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Arrived in Britain:
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Klaus Hinrichsen’s family were from North Germany. On his father’s side the family dates back to the arrival of Jews from Portugal (Henriquez) in the 17th century. On the mother’s side, the family was solidly North German. Hinrichsen’s family was thoroughly assimilated L?beck patrician. His father attended the same school as Thomas Mann.
Klaus was born in 1912, the oldest of four children. He was educated at Katharineum, L?beck. He had no experience of antisemitism. He studied at four universities and was able to complete his doctorate in Art History at Hamburg under the Nazi regime, but unfortunately had no prospect of obtaining a job in that field. He emigrated to Great Britain in 1939 to avoid military service. He was interned in 1940. He has detailed and very interesting memories of refugee artists on Isle of Man, especially Kurt Schwitters, Ernst Blensdorf and Erich Kahn. He married a Jewish refugee from Germany. His family (one daughter, one son) are now totally unreligious and very assimilated in British life. He set up Millgate Chemicals, supplying animal by-products for the pharmaceutical industry. He as written and lectured widely on artists in internment and is now an authority in the field. His parents survived the war unscathed thanks to friendly connections in L?beck.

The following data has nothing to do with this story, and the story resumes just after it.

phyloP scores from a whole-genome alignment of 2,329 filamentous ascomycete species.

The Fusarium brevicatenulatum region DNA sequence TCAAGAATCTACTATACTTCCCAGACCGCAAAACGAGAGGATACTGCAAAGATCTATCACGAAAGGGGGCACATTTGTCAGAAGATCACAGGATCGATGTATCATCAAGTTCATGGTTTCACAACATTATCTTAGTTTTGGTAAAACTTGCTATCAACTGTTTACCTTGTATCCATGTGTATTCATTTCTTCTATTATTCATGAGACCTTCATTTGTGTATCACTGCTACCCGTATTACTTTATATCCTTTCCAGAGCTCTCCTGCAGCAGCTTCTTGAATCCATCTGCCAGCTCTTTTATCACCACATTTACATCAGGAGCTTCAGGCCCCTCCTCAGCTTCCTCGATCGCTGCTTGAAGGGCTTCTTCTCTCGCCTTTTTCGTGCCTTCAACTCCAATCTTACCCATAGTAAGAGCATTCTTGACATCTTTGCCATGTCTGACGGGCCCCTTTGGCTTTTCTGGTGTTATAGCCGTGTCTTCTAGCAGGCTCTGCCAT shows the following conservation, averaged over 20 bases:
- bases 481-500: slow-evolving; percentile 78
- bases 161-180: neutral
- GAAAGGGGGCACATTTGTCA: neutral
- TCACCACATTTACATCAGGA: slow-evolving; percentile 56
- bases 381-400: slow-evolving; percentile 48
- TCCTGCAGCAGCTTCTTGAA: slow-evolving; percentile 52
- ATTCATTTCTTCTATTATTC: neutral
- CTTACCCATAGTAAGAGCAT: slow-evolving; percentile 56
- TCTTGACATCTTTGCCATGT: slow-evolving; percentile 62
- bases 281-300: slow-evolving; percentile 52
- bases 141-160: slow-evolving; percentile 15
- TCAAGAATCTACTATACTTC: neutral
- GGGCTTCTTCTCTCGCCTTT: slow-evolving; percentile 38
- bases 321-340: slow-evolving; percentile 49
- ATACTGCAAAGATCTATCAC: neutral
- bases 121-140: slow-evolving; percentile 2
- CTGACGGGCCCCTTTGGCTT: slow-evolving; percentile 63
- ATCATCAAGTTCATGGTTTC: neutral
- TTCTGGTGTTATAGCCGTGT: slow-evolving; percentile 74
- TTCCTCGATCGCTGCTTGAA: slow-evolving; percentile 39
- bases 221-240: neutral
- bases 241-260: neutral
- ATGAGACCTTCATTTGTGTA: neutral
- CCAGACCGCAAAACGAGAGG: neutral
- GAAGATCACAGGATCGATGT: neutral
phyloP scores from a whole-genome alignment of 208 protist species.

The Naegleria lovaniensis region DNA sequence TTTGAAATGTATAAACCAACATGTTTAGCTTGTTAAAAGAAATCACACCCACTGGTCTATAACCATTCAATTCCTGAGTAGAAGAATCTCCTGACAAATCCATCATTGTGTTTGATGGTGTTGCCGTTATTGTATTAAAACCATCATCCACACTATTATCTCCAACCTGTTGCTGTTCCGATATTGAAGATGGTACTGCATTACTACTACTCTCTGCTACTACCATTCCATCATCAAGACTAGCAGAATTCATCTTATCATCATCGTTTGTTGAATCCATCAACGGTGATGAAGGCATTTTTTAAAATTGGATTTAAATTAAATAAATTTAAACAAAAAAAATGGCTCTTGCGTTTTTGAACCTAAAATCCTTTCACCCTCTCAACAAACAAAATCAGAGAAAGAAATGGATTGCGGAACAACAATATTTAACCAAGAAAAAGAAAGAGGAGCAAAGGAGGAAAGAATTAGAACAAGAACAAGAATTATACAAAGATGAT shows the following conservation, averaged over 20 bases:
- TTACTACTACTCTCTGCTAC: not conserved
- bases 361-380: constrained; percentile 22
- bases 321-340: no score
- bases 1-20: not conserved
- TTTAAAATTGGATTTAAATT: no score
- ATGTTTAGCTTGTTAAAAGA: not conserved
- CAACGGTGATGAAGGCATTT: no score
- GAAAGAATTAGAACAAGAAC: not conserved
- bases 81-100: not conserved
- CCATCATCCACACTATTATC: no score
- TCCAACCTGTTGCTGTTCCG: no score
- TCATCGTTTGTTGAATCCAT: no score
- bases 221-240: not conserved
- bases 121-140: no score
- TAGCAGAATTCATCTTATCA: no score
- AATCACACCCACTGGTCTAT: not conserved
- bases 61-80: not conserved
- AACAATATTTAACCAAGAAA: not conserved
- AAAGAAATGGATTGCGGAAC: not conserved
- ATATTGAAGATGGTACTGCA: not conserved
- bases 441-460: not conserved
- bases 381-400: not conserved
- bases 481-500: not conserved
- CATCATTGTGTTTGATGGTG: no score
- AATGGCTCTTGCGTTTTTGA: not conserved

Professor of Art History Wilhelm Pinder, … was Hitler’s advisor on art. He was a brilliant lecturer, he was a brilliant man, but he rewrote the history of German art. Everything was German. And that of course went on in Hamburg later- The libraries were cleared, every book which had Jewish authors, there were book-burnings. And that was in ’33. The university was a shambles because all the time you had to listen to speeches and you had to parade around. But of the art historians, there were really no Nazis. We visited Berlin and chairman of the students of Art History, appeared and he was wearing an SS uniform, and we thought he was going to a fancy-dress party.
Then came the internment- They came, very early in the morning... In a Black Maria, to collect a German solicitor who was on the list. Anyway, so the landlady said, ‘But you took him yesterday’, so the policeman said, ‘Haven’t you got anybody else?’, so she said, ‘Yes, we have Mr. Hinrichsen’, so off I went.
First of all there was (Kurt) Schwitters- He arrived in Hutchinson and Richard Friedenthal, recognised him, and because I was in charge of the artists, he called me over and he said, ‘That is the notorious Kurt Schwitters’ and I knew of him, because of the degenerate art exhibition, …his abstracts, collages, were deliberately hung like this and they were in the section ‘Total Verrückt’. (‘Completely Insane’) And there’s a photo of Hitler standing in front of them, grinning inanely at this particular picture.